Solazyme's foresight years ago is now allowing it to reap significant benefits, but that doesn't change the fact that photosynthetic technologies remain the Holy Grail of chemical production. Here is how the two compare:
Attribute or Potential Attribute
Photosynthetic Algae System
Heterotrophic Algae System
Bioreactor size, supporting equipment size/efficiency
Control over growth
Difficult in open ponds/runways; Easier in photobioreactors but size limited
Very good control over growing environment
Production per acre
Higher than traditional agriculture, but lower than photosynthetic algae
High (major current drawback)
Easier to manage in bioreactor
Very low (potentially zero or negative)
Lower than petroleum or agribusiness chemicals, but higher than photosynthetic algae
Very high for open ponds/runways, Low for photobioreactors
Medium and more predictable
Just as Exxon sees the ridiculous potential of photosynthetic algae, agribusiness giants see the potential to boost their top and bottom lines with Solazyme's more predictable heterotrophic technology. Bunge owns half of the 100,000 metric ton facility being constructed between the two in Brazil as well as half of the 200,000 metric tons being planned elsewhere worldwide. Why sell sugar or ferment it into ethanol when you can ferment it into higher value chemicals being developed by Solazyme? Similarly, why drill for expensive and increasingly heavy crude oil when you can grow sweet crude at low cost with waste carbon, wastewater, and free sunlight?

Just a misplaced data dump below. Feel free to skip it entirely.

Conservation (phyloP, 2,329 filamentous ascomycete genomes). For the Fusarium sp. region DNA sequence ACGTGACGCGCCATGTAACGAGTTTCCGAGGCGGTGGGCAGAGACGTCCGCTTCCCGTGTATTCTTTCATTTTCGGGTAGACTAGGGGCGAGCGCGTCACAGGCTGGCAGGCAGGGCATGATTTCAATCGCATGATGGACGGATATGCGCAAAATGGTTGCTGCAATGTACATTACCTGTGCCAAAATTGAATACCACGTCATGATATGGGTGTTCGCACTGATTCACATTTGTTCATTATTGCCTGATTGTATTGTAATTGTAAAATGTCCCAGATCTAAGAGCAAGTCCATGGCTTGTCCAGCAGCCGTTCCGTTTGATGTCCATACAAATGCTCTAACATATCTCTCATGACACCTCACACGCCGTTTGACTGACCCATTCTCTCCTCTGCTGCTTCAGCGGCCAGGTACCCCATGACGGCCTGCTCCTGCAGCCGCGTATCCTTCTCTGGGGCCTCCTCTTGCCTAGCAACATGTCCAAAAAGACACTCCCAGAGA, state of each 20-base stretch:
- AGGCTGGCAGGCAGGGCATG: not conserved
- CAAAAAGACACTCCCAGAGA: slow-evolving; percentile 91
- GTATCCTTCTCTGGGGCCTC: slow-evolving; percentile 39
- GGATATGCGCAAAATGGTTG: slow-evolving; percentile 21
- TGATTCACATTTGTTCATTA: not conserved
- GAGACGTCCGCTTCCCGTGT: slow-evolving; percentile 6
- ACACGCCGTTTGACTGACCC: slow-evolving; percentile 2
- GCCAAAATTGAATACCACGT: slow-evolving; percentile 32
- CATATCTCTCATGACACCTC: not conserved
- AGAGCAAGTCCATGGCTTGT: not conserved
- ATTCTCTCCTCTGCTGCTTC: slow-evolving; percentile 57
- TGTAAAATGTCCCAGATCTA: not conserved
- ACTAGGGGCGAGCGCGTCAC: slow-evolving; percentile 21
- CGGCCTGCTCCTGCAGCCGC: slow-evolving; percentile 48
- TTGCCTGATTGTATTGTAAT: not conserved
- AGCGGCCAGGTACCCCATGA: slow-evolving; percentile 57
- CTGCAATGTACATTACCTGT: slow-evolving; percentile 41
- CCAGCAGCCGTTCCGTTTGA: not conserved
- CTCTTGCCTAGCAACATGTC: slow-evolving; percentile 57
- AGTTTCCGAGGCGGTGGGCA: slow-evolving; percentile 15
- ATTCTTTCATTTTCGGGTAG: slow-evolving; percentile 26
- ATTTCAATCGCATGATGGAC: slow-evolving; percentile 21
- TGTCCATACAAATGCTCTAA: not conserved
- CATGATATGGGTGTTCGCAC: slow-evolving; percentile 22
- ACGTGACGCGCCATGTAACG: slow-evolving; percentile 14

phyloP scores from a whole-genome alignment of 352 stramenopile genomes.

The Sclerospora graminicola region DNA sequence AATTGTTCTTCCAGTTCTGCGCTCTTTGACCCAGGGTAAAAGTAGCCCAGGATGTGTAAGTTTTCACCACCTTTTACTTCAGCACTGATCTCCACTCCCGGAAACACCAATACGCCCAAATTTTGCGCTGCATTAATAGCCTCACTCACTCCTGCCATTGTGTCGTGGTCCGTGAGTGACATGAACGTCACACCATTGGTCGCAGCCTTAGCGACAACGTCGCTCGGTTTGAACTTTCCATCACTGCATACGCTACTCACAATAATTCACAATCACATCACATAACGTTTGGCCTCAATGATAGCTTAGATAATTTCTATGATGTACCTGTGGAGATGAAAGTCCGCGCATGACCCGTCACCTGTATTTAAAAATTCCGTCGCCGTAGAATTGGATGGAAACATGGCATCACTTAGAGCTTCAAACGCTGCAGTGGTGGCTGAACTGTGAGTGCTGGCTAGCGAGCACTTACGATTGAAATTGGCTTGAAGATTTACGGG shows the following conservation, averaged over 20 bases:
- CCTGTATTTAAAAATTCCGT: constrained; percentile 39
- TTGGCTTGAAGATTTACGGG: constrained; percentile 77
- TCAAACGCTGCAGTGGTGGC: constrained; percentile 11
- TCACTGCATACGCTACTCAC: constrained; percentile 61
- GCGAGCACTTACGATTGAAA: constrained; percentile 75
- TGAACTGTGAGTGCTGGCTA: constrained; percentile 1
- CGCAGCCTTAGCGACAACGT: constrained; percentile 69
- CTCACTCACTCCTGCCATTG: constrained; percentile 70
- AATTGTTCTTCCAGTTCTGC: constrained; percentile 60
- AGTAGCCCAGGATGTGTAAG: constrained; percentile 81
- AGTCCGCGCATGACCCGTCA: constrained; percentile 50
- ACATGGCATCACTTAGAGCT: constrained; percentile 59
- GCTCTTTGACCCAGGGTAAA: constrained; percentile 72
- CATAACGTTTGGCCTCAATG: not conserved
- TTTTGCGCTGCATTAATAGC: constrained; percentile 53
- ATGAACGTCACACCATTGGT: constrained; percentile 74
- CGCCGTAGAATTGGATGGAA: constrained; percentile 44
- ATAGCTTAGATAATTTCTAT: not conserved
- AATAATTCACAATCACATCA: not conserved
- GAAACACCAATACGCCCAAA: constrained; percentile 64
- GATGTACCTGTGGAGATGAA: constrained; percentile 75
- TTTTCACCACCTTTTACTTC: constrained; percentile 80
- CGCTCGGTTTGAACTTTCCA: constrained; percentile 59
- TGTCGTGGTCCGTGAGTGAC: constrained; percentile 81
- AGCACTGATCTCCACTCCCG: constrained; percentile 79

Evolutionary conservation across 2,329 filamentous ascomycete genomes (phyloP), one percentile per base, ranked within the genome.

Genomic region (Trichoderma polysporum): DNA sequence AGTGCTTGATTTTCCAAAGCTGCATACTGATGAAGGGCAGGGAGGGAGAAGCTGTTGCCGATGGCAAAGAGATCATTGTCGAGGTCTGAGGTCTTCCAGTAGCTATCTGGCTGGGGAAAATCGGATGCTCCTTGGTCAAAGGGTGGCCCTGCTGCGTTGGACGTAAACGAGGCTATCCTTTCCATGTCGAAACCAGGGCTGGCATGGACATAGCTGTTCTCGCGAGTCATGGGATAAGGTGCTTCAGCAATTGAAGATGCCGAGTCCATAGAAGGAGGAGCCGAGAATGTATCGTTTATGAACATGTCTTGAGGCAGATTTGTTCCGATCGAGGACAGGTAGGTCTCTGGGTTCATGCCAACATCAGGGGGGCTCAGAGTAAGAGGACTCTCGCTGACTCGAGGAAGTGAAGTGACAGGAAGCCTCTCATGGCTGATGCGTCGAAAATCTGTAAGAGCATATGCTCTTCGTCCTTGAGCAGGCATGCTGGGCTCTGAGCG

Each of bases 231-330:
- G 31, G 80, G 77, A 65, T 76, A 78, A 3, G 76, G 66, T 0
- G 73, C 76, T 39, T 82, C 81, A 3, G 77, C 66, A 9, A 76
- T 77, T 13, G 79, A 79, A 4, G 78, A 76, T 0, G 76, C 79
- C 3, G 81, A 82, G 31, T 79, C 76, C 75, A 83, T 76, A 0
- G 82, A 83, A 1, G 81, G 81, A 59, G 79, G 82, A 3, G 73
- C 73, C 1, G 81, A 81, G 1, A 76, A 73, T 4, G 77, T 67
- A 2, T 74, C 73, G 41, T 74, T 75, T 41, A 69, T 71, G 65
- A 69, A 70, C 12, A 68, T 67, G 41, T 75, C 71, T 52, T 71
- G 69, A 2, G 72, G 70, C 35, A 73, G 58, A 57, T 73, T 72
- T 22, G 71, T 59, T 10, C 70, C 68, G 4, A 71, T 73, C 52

Foolish bottom line
Exxon and SGI will go back to the whiteboards in their attempts to commercialize their sun-loving algae. The announcement isn't as much of a failure as you may think, although it is true that we will not have algal fuels from the two by 2019. However, society could have algal fuels from Solazyme by 2019 -- even if that isn't its priority right now. The company is getting along just fine in closed systems and currently building 125,000 metric tons of annual commercial-scale capacity with an additional 325,000 metric tons on the table with various partners. Perhaps Exxon should have pledged $600 million to Solazyme. At least it would have had something to show for it.
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The article Exxon Discovers What Solazyme Already Knew originally appeared on Fool.com.Fool contributor Maxx Chatsko has no position in any stocks mentioned. Check out his personal portfolio, his CAPS page, or follow him on Twitter @BlacknGoldFool to keep up with his writing on energy, bioprocessing, and emerging technologies.The Motley Fool owns shares of Solazyme. Try any of our Foolish newsletter services free for 30 days. We Fools may not all hold the same opinions, but we all believe that considering a diverse range of insights makes us better investors. The Motley Fool has a disclosure policy.